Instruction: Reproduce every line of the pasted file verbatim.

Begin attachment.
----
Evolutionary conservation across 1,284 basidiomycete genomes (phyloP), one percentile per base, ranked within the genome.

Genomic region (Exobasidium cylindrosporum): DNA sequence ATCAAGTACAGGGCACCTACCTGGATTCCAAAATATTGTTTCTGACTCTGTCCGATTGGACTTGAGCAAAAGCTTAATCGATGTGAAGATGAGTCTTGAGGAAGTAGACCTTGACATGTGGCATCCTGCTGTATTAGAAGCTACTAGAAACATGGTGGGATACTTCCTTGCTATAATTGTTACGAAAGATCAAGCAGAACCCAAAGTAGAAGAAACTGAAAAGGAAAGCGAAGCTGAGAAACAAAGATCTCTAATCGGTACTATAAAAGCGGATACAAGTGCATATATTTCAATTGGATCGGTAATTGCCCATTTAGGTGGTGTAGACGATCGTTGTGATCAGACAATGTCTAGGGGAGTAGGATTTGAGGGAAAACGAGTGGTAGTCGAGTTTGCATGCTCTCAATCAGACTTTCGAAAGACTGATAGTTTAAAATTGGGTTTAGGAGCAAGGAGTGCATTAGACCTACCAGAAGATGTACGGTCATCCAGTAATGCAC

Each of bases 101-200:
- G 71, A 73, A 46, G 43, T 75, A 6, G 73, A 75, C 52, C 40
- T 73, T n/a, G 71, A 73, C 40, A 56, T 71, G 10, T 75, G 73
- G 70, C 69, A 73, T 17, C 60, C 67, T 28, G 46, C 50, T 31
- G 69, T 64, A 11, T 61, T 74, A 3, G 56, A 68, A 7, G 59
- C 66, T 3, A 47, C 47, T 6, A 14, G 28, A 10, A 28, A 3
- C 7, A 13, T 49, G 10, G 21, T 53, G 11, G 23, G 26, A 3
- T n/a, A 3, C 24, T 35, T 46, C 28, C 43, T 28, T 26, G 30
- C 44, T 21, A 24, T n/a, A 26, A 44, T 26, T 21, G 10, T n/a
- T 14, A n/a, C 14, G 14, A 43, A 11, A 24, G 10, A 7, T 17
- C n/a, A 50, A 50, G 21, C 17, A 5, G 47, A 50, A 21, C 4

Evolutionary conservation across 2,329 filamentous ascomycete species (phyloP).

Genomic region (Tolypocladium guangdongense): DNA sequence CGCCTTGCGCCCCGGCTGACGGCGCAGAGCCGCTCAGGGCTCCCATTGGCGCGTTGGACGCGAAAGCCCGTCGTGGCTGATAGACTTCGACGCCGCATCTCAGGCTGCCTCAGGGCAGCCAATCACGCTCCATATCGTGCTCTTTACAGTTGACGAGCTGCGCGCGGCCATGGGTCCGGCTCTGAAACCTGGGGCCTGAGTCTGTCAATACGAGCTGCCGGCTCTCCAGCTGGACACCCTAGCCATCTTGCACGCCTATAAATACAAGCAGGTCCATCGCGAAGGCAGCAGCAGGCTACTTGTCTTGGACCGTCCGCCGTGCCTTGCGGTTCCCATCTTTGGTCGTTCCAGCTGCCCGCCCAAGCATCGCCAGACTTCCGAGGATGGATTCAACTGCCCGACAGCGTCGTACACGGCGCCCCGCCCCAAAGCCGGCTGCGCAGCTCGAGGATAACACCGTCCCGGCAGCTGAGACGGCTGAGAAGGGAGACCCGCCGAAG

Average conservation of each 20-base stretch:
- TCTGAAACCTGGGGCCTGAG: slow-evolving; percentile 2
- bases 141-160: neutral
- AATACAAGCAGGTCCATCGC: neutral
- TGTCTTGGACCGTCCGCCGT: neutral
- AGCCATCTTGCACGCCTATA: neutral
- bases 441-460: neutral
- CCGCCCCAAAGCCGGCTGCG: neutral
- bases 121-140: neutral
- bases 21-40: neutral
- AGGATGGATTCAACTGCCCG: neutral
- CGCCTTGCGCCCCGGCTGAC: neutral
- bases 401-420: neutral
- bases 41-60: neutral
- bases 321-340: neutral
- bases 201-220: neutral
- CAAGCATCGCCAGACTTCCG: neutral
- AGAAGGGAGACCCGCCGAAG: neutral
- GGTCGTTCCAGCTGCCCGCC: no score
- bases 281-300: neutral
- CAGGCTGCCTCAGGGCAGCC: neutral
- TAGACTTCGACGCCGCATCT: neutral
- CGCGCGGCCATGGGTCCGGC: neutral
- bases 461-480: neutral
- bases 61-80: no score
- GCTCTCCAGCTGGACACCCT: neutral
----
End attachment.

Evolutionary conservation across 1,284 basidiomycete genomes (phyloP), one percentile per base, ranked within the genome.

Genomic region (Exobasidium cylindrosporum): DNA sequence ATCAAGTACAGGGCACCTACCTGGATTCCAAAATATTGTTTCTGACTCTGTCCGATTGGACTTGAGCAAAAGCTTAATCGATGTGAAGATGAGTCTTGAGGAAGTAGACCTTGACATGTGGCATCCTGCTGTATTAGAAGCTACTAGAAACATGGTGGGATACTTCCTTGCTATAATTGTTACGAAAGATCAAGCAGAACCCAAAGTAGAAGAAACTGAAAAGGAAAGCGAAGCTGAGAAACAAAGATCTCTAATCGGTACTATAAAAGCGGATACAAGTGCATATATTTCAATTGGATCGGTAATTGCCCATTTAGGTGGTGTAGACGATCGTTGTGATCAGACAATGTCTAGGGGAGTAGGATTTGAGGGAAAACGAGTGGTAGTCGAGTTTGCATGCTCTCAATCAGACTTTCGAAAGACTGATAGTTTAAAATTGGGTTTAGGAGCAAGGAGTGCATTAGACCTACCAGAAGATGTACGGTCATCCAGTAATGCAC

Each of bases 101-200:
- G 71, A 73, A 46, G 43, T 75, A 6, G 73, A 75, C 52, C 40
- T 73, T n/a, G 71, A 73, C 40, A 56, T 71, G 10, T 75, G 73
- G 70, C 69, A 73, T 17, C 60, C 67, T 28, G 46, C 50, T 31
- G 69, T 64, A 11, T 61, T 74, A 3, G 56, A 68, A 7, G 59
- C 66, T 3, A 47, C 47, T 6, A 14, G 28, A 10, A 28, A 3
- C 7, A 13, T 49, G 10, G 21, T 53, G 11, G 23, G 26, A 3
- T n/a, A 3, C 24, T 35, T 46, C 28, C 43, T 28, T 26, G 30
- C 44, T 21, A 24, T n/a, A 26, A 44, T 26, T 21, G 10, T n/a
- T 14, A n/a, C 14, G 14, A 43, A 11, A 24, G 10, A 7, T 17
- C n/a, A 50, A 50, G 21, C 17, A 5, G 47, A 50, A 21, C 4

Evolutionary conservation across 2,329 filamentous ascomycete species (phyloP).

Genomic region (Tolypocladium guangdongense): DNA sequence CGCCTTGCGCCCCGGCTGACGGCGCAGAGCCGCTCAGGGCTCCCATTGGCGCGTTGGACGCGAAAGCCCGTCGTGGCTGATAGACTTCGACGCCGCATCTCAGGCTGCCTCAGGGCAGCCAATCACGCTCCATATCGTGCTCTTTACAGTTGACGAGCTGCGCGCGGCCATGGGTCCGGCTCTGAAACCTGGGGCCTGAGTCTGTCAATACGAGCTGCCGGCTCTCCAGCTGGACACCCTAGCCATCTTGCACGCCTATAAATACAAGCAGGTCCATCGCGAAGGCAGCAGCAGGCTACTTGTCTTGGACCGTCCGCCGTGCCTTGCGGTTCCCATCTTTGGTCGTTCCAGCTGCCCGCCCAAGCATCGCCAGACTTCCGAGGATGGATTCAACTGCCCGACAGCGTCGTACACGGCGCCCCGCCCCAAAGCCGGCTGCGCAGCTCGAGGATAACACCGTCCCGGCAGCTGAGACGGCTGAGAAGGGAGACCCGCCGAAG

Average conservation of each 20-base stretch:
- TCTGAAACCTGGGGCCTGAG: slow-evolving; percentile 2
- bases 141-160: neutral
- AATACAAGCAGGTCCATCGC: neutral
- TGTCTTGGACCGTCCGCCGT: neutral
- AGCCATCTTGCACGCCTATA: neutral
- bases 441-460: neutral
- CCGCCCCAAAGCCGGCTGCG: neutral
- bases 121-140: neutral
- bases 21-40: neutral
- AGGATGGATTCAACTGCCCG: neutral
- CGCCTTGCGCCCCGGCTGAC: neutral
- bases 401-420: neutral
- bases 41-60: neutral
- bases 321-340: neutral
- bases 201-220: neutral
- CAAGCATCGCCAGACTTCCG: neutral
- AGAAGGGAGACCCGCCGAAG: neutral
- GGTCGTTCCAGCTGCCCGCC: no score
- bases 281-300: neutral
- CAGGCTGCCTCAGGGCAGCC: neutral
- TAGACTTCGACGCCGCATCT: neutral
- CGCGCGGCCATGGGTCCGGC: neutral
- bases 461-480: neutral
- bases 61-80: no score
- GCTCTCCAGCTGGACACCCT: neutral